The Aboriginal Australians Poverty Gap and How to Fix it
In 2008 the Australian government formally recognized that the indigenous Aboriginal population of Australia was facing discrimination and the government committed to addressing this discrimination and disadvantages being faced by the Aboriginals. It is good that the government at least recognized the discrimination; recognition of discrimination is always the first step towards addressing the issues. The commitment to address the divide was named “Closing the gap” but how big was this gap exactly?
The gap or discrimination that the Aboriginals have suffered is spread out over a number of areas, it can be considered as a full spectrum gap which only means that since 2008 work should have been done on an emergency basis to redress the issues. Some of the areas where Aboriginals faced discrimination include
The report on overcoming indigenous disadvantage issued in 2014 highlighted vital research areas that stated that the indigenous community in Australia suffers from a higher ratio of violence, illicit drug usage. Mental health issues but these issues are a result of factors that have persisted with the indigenous community for a long time. The intergenerational trauma resulting from the effects of colonization is one major factor that also includes trauma induced by the loss of language, culture and land, erosion of cultural values and systematic discrimination.
Therefore issues mentioned above such as valence, childhood violence and illicit drug usage are symptoms that stem from problems that are deeply rooted in trauma left by colonization and the only way to redress this issue is to address the cause directly and to eliminate the discrimination faced by the Aboriginals.
Let us Have a Look at Some Stats on the Health Issues of the Indigenous Community
Aboriginal children aged 0-4 years were twice as likely to die than non-indigenous children in a study conducted between 2014-16. The same study concluded that the life expectancy of Aboriginals is lower than non-Aboriginals by birth. Life expectancy is low because aboriginal children are 1.7 times more likely to be malnourished compared to non-indigenous children.
Mental health is also a cause of concern as suicide and self-harm are more common among the aboriginal community compared to the non-aboriginal community. In 2015, the suicide rate of the Aboriginal community was twice that of the general population in Australia. Indigenous people make up for only 3% of the total population roughly, but the suicide rate has risen drastically, form only 3% in 1990 to over 50% in 2010. What is even more concerning is that when you look at the age-wise stratified data, then the grim reality of this statistic pops out that the 10-24 age group saw its suicide rate rise up to almost 80% over the twenty years.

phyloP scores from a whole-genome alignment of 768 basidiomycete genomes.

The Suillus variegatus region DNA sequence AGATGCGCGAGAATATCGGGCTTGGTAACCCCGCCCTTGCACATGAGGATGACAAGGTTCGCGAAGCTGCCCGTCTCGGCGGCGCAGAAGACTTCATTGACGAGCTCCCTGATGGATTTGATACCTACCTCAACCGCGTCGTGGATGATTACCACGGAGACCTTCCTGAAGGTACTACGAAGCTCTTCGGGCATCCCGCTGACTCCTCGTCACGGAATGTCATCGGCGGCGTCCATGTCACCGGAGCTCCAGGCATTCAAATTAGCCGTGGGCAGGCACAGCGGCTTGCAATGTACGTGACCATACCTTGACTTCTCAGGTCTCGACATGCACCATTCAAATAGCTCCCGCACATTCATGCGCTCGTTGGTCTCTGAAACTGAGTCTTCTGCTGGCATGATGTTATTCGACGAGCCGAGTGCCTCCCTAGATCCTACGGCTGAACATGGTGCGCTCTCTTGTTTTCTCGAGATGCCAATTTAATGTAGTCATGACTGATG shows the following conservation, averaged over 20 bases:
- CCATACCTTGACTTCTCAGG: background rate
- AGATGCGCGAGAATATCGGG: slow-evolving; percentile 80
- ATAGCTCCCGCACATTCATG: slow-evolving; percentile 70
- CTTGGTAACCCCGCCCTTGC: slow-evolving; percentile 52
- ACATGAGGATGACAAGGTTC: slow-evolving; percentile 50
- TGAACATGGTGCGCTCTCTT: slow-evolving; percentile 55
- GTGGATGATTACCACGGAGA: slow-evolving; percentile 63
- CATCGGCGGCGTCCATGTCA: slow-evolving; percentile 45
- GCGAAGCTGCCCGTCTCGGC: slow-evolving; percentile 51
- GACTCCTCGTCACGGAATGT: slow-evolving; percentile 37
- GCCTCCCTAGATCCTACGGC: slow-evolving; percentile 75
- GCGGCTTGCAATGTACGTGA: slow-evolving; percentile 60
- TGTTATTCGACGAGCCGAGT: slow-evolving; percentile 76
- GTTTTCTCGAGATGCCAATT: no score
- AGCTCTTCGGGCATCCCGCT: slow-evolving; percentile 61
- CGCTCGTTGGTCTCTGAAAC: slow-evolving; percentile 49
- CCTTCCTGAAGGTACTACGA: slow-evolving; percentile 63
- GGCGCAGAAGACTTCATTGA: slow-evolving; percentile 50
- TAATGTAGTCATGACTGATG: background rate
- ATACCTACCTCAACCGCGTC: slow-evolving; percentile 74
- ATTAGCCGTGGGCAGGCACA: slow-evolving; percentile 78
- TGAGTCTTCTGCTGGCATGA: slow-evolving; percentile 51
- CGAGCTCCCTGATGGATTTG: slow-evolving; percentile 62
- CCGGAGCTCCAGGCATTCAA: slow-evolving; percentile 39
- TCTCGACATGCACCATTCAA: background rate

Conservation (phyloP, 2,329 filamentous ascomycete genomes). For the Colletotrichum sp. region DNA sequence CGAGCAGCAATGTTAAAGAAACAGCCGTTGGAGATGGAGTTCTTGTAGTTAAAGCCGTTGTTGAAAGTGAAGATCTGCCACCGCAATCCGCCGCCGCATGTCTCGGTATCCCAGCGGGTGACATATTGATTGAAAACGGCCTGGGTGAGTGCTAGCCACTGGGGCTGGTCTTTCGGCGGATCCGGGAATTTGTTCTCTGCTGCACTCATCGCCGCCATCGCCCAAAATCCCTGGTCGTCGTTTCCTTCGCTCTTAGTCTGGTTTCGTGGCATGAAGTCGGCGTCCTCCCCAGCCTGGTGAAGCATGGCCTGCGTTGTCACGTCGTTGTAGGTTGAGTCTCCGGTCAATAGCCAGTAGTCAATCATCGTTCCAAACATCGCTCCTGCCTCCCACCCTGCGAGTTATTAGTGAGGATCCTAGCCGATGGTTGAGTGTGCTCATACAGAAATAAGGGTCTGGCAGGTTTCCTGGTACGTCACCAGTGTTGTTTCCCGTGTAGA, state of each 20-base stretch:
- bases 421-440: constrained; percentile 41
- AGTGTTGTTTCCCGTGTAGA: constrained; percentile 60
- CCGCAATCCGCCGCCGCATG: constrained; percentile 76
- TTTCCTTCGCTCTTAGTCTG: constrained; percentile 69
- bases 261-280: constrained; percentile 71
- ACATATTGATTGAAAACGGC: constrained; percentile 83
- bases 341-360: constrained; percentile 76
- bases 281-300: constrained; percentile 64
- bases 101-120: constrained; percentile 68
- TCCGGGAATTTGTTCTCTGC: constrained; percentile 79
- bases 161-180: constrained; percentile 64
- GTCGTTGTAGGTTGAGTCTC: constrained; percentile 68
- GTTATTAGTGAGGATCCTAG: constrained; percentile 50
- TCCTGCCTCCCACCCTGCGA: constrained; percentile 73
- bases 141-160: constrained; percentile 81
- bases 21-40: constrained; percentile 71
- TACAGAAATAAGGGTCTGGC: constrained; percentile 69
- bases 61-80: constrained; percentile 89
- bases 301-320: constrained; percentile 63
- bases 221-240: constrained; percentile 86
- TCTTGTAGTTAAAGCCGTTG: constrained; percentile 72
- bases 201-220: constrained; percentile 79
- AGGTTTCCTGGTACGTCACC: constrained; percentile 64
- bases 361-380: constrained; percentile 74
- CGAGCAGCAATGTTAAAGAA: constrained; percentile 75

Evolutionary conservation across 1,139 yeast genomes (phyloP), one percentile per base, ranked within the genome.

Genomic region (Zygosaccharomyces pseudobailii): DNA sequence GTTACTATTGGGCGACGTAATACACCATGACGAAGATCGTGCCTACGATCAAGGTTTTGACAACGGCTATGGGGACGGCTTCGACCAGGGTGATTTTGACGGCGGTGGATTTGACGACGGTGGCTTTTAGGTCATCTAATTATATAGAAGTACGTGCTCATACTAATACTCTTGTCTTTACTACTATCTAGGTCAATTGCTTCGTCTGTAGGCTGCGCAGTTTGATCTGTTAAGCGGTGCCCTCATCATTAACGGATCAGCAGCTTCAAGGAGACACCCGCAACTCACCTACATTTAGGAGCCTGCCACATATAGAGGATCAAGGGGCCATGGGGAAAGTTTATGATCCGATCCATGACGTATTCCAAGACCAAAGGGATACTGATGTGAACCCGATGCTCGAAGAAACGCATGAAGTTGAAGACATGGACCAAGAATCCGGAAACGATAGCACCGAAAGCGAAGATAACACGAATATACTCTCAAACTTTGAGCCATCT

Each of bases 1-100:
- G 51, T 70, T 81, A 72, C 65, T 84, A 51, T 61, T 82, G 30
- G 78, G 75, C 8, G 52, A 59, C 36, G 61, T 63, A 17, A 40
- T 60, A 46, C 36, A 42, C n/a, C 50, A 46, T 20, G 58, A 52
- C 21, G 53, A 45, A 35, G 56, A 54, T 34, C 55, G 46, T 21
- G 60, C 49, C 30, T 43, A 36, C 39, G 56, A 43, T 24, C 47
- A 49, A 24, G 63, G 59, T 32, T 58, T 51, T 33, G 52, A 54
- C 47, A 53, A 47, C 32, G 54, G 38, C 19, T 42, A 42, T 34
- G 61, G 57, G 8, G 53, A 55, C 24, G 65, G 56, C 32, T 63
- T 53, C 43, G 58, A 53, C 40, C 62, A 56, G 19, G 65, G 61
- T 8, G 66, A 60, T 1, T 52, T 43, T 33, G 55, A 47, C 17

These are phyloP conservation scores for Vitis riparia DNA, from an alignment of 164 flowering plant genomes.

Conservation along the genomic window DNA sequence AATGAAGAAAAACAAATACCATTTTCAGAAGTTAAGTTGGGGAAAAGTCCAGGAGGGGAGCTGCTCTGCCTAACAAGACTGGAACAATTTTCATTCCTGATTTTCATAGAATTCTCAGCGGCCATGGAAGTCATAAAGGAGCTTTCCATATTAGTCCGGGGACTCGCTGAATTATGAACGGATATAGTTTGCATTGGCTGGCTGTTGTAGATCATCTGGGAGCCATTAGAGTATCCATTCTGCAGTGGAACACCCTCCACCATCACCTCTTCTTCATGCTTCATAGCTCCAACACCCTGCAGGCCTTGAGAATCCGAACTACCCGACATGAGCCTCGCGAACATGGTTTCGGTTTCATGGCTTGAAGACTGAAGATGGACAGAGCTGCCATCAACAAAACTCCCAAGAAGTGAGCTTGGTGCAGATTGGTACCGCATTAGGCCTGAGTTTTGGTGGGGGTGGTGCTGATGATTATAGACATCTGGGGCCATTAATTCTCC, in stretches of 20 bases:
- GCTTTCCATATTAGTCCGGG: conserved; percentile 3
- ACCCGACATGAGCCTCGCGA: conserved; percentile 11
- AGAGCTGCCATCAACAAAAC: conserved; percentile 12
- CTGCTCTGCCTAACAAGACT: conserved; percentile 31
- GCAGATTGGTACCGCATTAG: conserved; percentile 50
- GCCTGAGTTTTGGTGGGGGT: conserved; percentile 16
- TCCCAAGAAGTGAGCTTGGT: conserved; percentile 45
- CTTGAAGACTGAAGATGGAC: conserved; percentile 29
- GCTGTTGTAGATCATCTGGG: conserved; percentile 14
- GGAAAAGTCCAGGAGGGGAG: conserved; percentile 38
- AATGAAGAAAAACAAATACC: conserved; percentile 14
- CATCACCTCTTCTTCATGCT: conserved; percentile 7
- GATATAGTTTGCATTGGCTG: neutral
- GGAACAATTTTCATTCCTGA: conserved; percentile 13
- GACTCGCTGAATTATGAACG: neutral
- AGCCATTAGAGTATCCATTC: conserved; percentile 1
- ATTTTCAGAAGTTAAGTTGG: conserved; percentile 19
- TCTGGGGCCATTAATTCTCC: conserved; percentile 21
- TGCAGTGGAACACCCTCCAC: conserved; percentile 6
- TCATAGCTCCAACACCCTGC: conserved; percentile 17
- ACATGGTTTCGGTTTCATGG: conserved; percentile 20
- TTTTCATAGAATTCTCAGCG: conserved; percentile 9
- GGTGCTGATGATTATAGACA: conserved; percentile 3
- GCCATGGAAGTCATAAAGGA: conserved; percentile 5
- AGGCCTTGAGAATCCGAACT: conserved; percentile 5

Now, these statistics paint a bleak picture. The commitment made by the government in 2008 seems to have been an empty promise because over half a decade later, these reports suggest no significant improvement in the condition of the indigenous community.
The situation on the education front is a bit better. Approximately 64% of the indigenous students were able to complete their year 12 education in 2015 compared to 86% of non-aboriginals. The divide is still great, and it needs to be closed in order to make things better but it shows an improvement in the year 12 completion rates of aboriginal students.
The 20-64 age group has also shown a good progress, the percentage of Aboriginal students working towards post-school qualifications has also increased from 26% in 2002 to 42% in 2014-15
The employment to population rate for Indigenous 15–64-year-olds was around 48% in 2014-15, compared to 75% for non-Indigenous Australians. According to 2016 census data, 4 out of 10 aboriginals were employed.
What does this Mean?
As it has been mentioned above, poverty can be based upon health, education and employment and looking at these statistics we can determine that although the poverty gap of aboriginal Australians is not too significant and that efforts have been made to narrow this gap down, but there is a need to do a lot more and that also on war footings.
What should be done?
The Australian government came up with a plan to bridge the gap in 2008, but twelve years later, the results are not as good as they should have been. Aboriginals face the highest discrimination in health, followed by employment and then education. The priority, therefore, needs to be health because there are some serious issues related to aboriginals.
There is a need for the Australian government to reiterate their promise and present a clear policy with step by step policy measures on what the government aims to do in order to bridge this gap down. Australia is big in terms of landmass but not very big in terms of population. Australia has a population of roughly 25 million, which is already smaller than many metropolitan cities. Secondly, the aboriginal Australians make up for only 3.3% of the total population, that is almost 825000, and this is not something that the Australian government should require a lot of time and resources to manage.
Aboriginals make up for almost 3.3% of the total population. When you look at the stats in this manner, you start to realize that the government could have done much better. The failure to make things right in the last 12 years, is really in simple words a failure of the governments to deliver on their promise to make things better.
Main Image Source : Pixabay
Also See : Aboriginals of Australia – A brief Story